If you are away from home a lot, burrowing their head in you is just a way of communicating that they do not want you to leave them alone.

A Show of Empathy

Dogs are remarkably attuned to your emotions. If they sense strong emotions coming off you, such as grief or anxiety, they will react to it. They are even able to differentiate between emotions and facial expressions.

Their sixth sense allows them to understand when their favorite human is feeling sad, unwell, or just requires some comfort. One manner of showing empathy involves putting down their head in your lap.

They are likely aware that being close to you will offer you comfort and help your bad mood disappear—it is like receiving a hug, but from your dog!

Also Read: Why Does My Dog Drool Around Other Dogs?

Marking Their Territory

Dogs are very territorial. It is no surprise that they view you as part of their territory. Their adorable tuck in your lap could just be a way for them to mark you and establish ownership.

Dogs are very territorial. It is no surprise that they view you as part of their territory. Their adorable tuck in your lap could just be a way for them to mark you and establish ownership.

In theory, they have scent glands in their furry faces that allow them to leave their scent on you.

So by rubbing their face on you, they are essentially warning all other dogs that you belong to them and asking them to back off!

They may exhibit this behavior if you are around new dogs or other animals. However, it is difficult to pinpoint if they are doing this on purpose.

Alerting You

Dogs are extremely alert animals. They sense danger quickly, even if they have not been trained to do so. A lot of them seek out their humans to warn them if something does not seem right.

While some bark aggressively or whine to get your attention, others will approach you and lay down their head on you to grab your attention.

Communication between a dog and a human can be difficult, and if your dog feels you are not getting the message, they will do other things to alert you.

If you have a service dog, then something might have triggered them to alert you. They are usually trained to detect fluctuations in blood sugar, seizures, etc. Depending on their training, once they detect something out of the ordinary, they will bury their head in you.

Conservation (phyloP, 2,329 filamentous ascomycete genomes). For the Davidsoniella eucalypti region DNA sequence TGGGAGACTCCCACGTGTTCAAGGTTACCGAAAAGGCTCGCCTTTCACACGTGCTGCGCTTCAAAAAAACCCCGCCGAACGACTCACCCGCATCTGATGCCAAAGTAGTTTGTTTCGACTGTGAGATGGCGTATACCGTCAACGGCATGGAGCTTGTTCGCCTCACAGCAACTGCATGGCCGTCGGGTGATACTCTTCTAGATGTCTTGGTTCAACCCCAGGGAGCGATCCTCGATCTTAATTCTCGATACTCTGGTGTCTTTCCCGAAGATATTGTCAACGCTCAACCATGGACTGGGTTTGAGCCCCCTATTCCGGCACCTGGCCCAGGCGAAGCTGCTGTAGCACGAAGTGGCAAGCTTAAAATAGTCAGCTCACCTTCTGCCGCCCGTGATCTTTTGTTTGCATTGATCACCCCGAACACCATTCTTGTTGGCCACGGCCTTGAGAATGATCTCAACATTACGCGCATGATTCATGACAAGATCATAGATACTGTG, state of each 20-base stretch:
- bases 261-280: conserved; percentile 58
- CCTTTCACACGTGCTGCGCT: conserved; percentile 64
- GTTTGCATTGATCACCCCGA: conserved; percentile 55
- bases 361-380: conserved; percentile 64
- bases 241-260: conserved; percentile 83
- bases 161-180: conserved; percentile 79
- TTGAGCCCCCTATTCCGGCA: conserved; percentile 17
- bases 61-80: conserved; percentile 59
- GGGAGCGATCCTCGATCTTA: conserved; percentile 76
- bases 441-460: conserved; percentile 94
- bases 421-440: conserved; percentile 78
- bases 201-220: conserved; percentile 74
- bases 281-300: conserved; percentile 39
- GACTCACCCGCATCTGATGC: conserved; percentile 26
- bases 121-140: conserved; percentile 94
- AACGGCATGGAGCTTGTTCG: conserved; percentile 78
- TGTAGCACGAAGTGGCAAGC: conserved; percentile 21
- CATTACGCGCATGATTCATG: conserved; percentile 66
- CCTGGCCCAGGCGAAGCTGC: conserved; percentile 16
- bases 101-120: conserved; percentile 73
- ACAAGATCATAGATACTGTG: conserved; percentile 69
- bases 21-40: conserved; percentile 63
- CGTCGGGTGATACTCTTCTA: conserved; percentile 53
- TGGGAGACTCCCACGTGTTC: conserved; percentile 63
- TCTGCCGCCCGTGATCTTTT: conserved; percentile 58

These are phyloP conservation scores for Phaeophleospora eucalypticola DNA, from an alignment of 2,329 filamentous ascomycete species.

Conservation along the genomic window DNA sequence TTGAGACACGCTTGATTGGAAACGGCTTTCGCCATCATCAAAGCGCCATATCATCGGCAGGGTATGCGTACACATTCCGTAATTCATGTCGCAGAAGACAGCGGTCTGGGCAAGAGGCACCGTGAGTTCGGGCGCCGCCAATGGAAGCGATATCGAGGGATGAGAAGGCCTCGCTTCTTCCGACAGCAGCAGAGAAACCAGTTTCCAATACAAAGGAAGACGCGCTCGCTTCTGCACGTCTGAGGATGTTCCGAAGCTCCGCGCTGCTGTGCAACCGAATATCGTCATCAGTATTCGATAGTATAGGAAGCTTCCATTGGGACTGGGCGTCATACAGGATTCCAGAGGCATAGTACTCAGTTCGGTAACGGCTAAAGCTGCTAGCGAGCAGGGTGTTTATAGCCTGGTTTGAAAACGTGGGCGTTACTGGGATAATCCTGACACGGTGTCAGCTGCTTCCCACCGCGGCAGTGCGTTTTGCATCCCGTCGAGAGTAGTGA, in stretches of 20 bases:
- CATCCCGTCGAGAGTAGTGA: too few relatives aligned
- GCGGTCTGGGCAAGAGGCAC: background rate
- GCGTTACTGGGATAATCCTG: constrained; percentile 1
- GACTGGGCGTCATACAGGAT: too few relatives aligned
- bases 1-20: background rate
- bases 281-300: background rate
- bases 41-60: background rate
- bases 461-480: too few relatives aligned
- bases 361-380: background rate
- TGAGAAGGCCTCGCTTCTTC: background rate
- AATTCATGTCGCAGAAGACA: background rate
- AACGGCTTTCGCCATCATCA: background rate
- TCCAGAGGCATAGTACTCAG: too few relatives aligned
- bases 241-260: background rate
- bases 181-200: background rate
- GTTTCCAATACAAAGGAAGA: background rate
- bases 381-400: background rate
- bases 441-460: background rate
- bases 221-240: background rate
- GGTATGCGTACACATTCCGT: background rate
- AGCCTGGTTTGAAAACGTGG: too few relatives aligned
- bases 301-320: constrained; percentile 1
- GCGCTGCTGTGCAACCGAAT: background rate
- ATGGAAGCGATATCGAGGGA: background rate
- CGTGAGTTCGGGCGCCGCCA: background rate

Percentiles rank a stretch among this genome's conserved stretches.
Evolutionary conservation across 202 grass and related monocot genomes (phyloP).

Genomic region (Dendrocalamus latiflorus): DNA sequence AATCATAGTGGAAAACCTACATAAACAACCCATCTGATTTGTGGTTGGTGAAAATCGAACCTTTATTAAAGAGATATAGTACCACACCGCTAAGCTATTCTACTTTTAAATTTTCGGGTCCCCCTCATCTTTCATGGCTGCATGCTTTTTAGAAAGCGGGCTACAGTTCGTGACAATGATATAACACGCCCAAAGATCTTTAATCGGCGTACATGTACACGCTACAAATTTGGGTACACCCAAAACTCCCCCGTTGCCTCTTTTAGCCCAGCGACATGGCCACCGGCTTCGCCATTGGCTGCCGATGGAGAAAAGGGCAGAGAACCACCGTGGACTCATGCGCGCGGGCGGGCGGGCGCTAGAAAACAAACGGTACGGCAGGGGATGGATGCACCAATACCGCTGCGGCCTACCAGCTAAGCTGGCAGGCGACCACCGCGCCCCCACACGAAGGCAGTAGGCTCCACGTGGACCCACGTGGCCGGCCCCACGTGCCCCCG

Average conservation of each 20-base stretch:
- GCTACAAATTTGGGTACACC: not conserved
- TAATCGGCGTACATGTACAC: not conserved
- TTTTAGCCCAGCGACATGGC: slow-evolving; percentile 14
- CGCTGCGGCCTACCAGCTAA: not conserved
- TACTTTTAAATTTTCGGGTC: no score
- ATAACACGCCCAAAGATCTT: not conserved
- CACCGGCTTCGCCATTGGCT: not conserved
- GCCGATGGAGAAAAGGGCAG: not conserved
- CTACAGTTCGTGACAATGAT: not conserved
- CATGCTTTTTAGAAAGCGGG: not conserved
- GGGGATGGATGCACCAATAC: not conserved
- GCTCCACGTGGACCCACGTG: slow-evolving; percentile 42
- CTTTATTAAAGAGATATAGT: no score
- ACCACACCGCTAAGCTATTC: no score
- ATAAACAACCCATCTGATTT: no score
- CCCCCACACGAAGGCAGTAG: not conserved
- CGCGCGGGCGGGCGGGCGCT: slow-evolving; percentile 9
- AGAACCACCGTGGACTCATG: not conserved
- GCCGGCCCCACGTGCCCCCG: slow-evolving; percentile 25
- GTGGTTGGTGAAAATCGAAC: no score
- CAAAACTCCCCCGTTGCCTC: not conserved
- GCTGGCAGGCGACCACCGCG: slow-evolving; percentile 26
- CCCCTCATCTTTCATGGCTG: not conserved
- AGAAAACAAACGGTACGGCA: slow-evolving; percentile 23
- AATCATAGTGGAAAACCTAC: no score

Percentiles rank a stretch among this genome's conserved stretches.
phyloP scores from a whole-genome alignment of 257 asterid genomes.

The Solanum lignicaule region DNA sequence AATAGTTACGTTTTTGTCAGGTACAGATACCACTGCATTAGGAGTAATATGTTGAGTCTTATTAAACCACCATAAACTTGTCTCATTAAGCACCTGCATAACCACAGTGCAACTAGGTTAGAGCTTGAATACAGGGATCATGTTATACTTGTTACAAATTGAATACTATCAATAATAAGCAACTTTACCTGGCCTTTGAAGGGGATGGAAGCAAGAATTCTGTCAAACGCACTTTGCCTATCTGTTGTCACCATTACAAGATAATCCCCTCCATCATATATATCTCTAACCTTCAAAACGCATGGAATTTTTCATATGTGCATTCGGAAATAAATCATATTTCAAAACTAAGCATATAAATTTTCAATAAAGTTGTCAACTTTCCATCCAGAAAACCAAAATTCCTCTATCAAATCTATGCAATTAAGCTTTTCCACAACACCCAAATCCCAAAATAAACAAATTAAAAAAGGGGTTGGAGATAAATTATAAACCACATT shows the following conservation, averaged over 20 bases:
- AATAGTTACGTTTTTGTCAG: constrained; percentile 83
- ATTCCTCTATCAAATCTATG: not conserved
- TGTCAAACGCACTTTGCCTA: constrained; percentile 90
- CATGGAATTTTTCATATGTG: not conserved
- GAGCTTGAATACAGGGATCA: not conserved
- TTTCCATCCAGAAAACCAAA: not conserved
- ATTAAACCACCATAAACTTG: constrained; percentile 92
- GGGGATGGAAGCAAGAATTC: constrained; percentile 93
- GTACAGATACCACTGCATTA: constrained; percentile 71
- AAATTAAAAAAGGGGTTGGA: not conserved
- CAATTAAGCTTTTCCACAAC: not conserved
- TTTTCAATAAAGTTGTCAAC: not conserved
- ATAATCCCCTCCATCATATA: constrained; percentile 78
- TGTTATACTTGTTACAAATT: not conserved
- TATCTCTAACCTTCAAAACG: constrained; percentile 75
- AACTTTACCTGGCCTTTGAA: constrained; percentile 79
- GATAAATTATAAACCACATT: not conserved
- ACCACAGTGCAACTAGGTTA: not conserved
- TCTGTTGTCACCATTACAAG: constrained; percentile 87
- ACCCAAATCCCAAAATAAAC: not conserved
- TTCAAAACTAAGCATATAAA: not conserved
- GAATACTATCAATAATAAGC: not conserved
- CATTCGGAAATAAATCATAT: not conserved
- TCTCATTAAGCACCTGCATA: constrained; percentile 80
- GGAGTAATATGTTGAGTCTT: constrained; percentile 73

In any case, heed their signal and find out what they are trying to tell you.

Seeking Your Attention

If your dog has been insistently burying their head in you, it might be a signal that they want your attention.

Dogs love getting attention from their beloved humans. If they seek you out in this manner, it might be time for some pets, especially if you have been ignoring them for a while.

If this happens frequently during meal times, you may have inadvertently trained your dog to ask for food in this manner.

Some other reasons for seeking your attention could be that they need a toy, they are feeling unwell, or they have to attend to nature’s call outside.

Whatever the reason, if your dog is persistent with the behavior, you should investigate and see where it leads you.

Is the Behavior Cause for Concern?

Dogs use a lot of nonverbal cues to communicate with you. To understand their form of communication, you need to be observant.

Watch their body language and learn to associate it with meaning. Mark the time when such behavior takes place. Were there emotions involved? Was there a loud noise? Is it separation anxiety? Take note of environmental cues around the behavior.

While the behavior itself is not considered bad, the cause for concern depends on the reason why they are burying their head in you. Once you get to the root of the issue, you can comfort them and reciprocate in a positive manner.

If your dog has anxiety or is feeling unwell, this behavior is definitely concerning. You should always be alert so you can address any issue arising from it.